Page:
Published: 14:59, 13 August 2021
| Updated: 15:45, 13 August 2021
When a dog landed on a baby hurting his arm, it alerted his family to a raft of potential health concerns.
Now a fundraising campaign has begun so the parents of little Theo Bonnick of Dover, can pay for tests for a rare bone disorder.
The delicate tot, now four months, suffered multiple fractures when the family pet jumped from a bed and lnded on his arm in June.
At first it was thought to be osteogenesis imperfecta, a defect related to a protein called collagen, which makes bones strong.
But doctors have said his condition does not fit that criteria and so the NHS has decided not to fund genetic tests. The family is now trying to pay for this privately.
The summary on the GoFundMe crowdfunding page is written as if Theo is speaking.
It says: "I am on constant pain relief.
"I am not able to be with my brother in case he cuddles me, which could hurt me."
"My family are in bits and we need some clarification. I’m so sad that because I don’t look typical OI, that it means I can’t have the tests even though I have nearly all the symptoms.
"Presently I am so delicate that I am not able to be with my brother in case he kisses and cuddles me, which could accidentally hurt me."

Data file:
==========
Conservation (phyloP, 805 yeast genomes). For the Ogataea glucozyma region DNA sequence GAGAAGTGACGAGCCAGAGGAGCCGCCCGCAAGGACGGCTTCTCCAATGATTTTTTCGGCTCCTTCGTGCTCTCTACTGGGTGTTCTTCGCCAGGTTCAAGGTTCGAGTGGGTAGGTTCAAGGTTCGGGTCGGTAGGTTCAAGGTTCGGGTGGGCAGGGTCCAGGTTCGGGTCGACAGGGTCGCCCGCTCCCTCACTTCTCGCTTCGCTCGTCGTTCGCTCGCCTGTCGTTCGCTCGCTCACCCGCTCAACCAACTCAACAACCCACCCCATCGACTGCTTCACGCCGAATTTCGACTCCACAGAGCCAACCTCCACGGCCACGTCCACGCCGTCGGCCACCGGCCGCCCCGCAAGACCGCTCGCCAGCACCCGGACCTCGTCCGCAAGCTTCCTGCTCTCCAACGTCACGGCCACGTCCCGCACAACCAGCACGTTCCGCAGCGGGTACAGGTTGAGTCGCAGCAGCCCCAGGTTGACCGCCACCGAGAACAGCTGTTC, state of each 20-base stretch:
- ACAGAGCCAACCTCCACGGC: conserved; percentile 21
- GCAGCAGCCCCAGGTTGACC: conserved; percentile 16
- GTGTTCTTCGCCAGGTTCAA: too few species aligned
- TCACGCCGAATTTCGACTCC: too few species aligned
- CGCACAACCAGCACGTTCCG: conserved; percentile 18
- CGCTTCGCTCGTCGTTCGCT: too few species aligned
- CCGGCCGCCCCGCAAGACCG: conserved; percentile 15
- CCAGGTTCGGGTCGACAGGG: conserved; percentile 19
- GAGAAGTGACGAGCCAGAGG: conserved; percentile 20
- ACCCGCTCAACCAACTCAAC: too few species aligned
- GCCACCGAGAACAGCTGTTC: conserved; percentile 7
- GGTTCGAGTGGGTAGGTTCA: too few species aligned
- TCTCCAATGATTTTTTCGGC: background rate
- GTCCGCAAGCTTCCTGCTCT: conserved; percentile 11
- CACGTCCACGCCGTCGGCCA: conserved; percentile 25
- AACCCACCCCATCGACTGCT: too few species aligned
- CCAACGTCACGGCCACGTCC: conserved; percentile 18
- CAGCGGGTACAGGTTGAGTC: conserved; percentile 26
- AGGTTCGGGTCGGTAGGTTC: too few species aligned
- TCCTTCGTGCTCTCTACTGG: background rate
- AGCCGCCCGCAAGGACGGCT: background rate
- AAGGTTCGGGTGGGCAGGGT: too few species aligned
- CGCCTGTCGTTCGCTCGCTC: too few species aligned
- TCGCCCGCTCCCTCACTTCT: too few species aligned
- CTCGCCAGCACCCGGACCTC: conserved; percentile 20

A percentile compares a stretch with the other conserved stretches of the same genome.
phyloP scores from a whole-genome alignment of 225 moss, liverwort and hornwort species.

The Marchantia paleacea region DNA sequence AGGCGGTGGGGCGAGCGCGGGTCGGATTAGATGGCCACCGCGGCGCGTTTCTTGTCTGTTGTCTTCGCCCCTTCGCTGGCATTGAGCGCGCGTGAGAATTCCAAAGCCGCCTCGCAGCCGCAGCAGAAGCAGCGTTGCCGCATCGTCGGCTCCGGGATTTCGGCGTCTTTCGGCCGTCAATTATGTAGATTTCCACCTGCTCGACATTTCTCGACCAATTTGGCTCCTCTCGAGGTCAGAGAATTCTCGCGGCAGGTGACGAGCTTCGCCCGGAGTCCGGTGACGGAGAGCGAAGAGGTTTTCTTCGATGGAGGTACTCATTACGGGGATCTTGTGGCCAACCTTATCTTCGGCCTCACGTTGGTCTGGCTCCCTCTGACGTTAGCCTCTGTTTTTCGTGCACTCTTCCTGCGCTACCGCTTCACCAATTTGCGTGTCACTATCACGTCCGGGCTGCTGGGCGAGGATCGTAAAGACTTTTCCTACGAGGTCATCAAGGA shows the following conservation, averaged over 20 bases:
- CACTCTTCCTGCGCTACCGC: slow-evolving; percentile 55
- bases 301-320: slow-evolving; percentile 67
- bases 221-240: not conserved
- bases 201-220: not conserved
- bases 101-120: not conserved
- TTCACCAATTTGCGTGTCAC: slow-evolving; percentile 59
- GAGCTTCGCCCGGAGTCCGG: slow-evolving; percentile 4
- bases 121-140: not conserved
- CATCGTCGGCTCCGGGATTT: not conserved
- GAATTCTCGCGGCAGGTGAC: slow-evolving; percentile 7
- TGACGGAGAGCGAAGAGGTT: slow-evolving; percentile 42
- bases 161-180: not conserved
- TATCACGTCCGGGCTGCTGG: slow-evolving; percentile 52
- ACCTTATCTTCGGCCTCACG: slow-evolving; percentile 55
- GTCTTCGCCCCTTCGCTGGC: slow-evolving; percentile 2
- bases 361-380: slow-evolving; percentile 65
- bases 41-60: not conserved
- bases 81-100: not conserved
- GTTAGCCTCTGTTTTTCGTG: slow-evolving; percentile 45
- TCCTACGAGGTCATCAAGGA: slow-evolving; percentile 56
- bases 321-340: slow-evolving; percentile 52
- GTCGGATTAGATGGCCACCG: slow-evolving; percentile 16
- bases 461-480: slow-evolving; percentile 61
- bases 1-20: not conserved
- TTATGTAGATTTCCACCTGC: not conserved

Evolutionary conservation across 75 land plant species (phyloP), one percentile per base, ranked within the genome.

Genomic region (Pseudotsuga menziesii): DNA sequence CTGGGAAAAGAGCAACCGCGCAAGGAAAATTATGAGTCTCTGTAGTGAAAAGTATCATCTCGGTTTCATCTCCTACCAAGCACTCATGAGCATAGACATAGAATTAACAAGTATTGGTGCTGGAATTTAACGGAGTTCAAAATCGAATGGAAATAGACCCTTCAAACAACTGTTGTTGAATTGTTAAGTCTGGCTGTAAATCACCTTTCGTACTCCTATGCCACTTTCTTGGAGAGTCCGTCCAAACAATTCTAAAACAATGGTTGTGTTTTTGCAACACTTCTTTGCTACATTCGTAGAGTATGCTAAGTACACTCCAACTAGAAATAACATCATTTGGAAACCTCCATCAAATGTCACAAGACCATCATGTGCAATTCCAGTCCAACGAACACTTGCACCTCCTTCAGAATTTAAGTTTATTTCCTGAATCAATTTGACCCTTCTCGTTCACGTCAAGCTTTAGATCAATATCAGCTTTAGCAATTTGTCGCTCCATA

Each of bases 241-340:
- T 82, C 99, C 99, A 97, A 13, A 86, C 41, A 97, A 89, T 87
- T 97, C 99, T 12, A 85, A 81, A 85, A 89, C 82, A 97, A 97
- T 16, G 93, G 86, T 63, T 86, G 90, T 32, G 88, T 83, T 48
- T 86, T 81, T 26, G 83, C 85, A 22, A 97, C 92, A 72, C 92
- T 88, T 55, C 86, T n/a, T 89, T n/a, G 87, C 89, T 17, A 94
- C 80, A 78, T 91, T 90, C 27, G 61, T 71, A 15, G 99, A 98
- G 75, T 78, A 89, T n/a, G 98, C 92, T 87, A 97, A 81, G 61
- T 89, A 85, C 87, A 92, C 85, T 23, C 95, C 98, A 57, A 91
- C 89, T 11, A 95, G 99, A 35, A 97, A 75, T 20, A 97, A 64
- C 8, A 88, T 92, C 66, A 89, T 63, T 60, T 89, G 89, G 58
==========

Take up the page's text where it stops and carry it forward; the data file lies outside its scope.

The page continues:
The summary explains that Theo's condition was discovered after the accident with the dog on June 28.
He was left in pain so his parents took him to hospital where he was discovered to have multiple fractures, possibly since birth.
He also has a bowed leg, possible sclera (blueing of the eyes), muscle weakness and a very low parathyroid hormone, coming from glands that regulate calcium in the blood.
He also can't hold up his head or straighten his back or put on any weight.
The page was set up by Theo's grandparents, Cheryl and Craig Shepherd.
His parents are Lauren Burns and Donavon Bonnick and he has a brother, Kayden, two, and the family live in Kimberley Close,
Kent Online contacted the NHS for a comment.
The GoFundMe page, set up seven days ago, by today (Friday) raised £835, way past its original target of £500.